Before I tell you about my experiences with The Black List thus far, I want to comment on the responses to complaints and criticism of the BL paid reader “ratings” and reviews that I’ve been seeing on various screenwriting message boards. They range from thoughtful and informed reactions from produced writers and managers, to silly nitpicking or attacks on writers who dare question the credentials of anonymous “professional” readers — who must not be getting paid much since BL only charges $50 per paid review.

Now, put yourself in the shoes of Anonymous Reader. He or she is most likely an aspiring screenwriter themselves, struggling to find ways to pay their bills while they are trying to break into the biz with a script they’ve been laboring on for months or years. Sure, they have plenty of incentive to find that diamond in the rough… the next Tarantino… the Wow concept that could be a Hollywood hit. But if you’re getting paid less than $50 per read, you will probably want to go through them as fast as possible to make some dough while the scripts are pouring in. Skimming is inevitable. Bad scripts deserve to be skimmed. Good scripts tend to make the reader take their time to pick up nuances and subtext — but not always.

That’s why things like The Black List exist. The reader coverage system is imperfect, just as contest judging often involves a little luck in matching the right script with a reader who recognizes real talent or great writing. But what exactly is “great” versus merely “good” or competent? Again, I think much of that is determined by preconceptions a reader has based on other people’s opinions — that’s why the original Black List got so much attention. Top entertainment pros were saying those scripts were their “favorites” that past year. So when others read them, they were either expecting to read something really good, or inclined to judge those scripts by a higher standard.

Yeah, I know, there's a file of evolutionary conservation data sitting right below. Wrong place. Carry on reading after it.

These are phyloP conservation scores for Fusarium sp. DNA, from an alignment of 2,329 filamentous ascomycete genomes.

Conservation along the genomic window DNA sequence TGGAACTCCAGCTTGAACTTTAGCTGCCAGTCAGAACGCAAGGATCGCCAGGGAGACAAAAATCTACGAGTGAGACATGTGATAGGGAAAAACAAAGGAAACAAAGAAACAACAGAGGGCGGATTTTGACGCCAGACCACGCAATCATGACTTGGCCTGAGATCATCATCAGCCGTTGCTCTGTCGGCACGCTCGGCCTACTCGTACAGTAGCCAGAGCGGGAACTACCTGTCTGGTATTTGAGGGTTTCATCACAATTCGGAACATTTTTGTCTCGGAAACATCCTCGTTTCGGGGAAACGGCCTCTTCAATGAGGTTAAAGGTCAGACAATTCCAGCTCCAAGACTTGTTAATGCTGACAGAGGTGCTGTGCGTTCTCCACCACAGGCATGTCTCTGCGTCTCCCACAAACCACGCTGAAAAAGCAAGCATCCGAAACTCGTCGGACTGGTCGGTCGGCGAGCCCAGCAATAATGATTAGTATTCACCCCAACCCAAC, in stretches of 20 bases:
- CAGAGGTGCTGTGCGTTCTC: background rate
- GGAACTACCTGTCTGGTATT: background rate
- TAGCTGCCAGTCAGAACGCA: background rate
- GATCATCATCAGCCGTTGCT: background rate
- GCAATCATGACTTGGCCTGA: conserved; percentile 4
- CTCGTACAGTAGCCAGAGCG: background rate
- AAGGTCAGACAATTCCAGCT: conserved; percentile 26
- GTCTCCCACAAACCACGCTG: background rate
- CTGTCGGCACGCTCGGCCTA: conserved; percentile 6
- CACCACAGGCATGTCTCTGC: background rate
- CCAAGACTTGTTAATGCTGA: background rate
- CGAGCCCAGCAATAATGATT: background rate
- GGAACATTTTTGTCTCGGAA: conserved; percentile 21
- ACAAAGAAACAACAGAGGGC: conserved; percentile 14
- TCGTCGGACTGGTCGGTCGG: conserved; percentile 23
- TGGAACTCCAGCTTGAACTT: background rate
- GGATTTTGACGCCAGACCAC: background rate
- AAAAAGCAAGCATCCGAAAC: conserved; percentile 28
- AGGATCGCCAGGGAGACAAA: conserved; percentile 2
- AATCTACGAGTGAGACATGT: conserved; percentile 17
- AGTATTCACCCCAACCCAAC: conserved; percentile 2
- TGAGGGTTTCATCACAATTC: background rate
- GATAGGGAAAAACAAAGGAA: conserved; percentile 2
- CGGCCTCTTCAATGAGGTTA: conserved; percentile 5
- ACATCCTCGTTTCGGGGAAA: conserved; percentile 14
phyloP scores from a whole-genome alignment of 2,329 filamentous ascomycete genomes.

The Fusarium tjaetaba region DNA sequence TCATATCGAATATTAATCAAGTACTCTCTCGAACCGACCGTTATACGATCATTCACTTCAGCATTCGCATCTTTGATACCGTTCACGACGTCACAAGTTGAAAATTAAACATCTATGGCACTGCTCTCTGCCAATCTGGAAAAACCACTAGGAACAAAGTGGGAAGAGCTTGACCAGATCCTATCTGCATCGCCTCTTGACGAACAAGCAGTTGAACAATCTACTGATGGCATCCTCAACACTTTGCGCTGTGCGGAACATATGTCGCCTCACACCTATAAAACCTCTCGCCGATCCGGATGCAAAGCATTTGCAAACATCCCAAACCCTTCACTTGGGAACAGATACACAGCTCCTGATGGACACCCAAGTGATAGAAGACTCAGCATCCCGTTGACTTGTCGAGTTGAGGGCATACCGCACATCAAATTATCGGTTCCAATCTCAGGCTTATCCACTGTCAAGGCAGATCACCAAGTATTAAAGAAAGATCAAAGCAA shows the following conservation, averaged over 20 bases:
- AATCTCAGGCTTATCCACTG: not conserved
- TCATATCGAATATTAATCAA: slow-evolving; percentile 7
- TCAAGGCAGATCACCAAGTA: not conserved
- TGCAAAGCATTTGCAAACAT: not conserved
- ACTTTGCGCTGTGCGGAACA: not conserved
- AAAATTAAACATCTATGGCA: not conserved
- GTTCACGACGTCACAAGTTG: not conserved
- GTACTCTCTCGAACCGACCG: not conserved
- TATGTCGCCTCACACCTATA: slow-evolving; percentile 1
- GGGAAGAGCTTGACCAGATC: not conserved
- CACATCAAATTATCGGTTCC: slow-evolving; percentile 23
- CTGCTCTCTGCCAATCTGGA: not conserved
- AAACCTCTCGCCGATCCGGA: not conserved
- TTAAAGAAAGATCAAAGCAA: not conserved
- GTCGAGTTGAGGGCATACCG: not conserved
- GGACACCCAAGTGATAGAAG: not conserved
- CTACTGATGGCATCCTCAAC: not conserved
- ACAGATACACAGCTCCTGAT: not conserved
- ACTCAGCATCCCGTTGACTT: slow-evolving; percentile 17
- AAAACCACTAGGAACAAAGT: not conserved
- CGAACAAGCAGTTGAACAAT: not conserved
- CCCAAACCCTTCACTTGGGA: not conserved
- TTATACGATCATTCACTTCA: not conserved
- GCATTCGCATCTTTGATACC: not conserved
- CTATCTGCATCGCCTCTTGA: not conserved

I’ve been there, on both ends. When I had scripts that won money or got optioned, fellow writers asked to read them. I could tell from their muted responses that some probably thought their own scripts were better or just as good. Likewise, I’ve read scripts that sold or won big contests and felt the writing was good, but not “great”… or it wouldn’t necessarily be a successful movie because there wasn’t a market for it even if the writing was exceptional.

In Part 2, I’ll get more into the BL review and ratings system. The bottom line is if you’re not repped and feel you have a good script, it’s worth a shot. Get a high rating, and boom, you’re off to the races. Writers have already signed with major agencies through BL. Get low marks, and nothing much will happen — you can “hide” the reviews or remove the script from the site. So the downside is limited, and the upside potential is huge.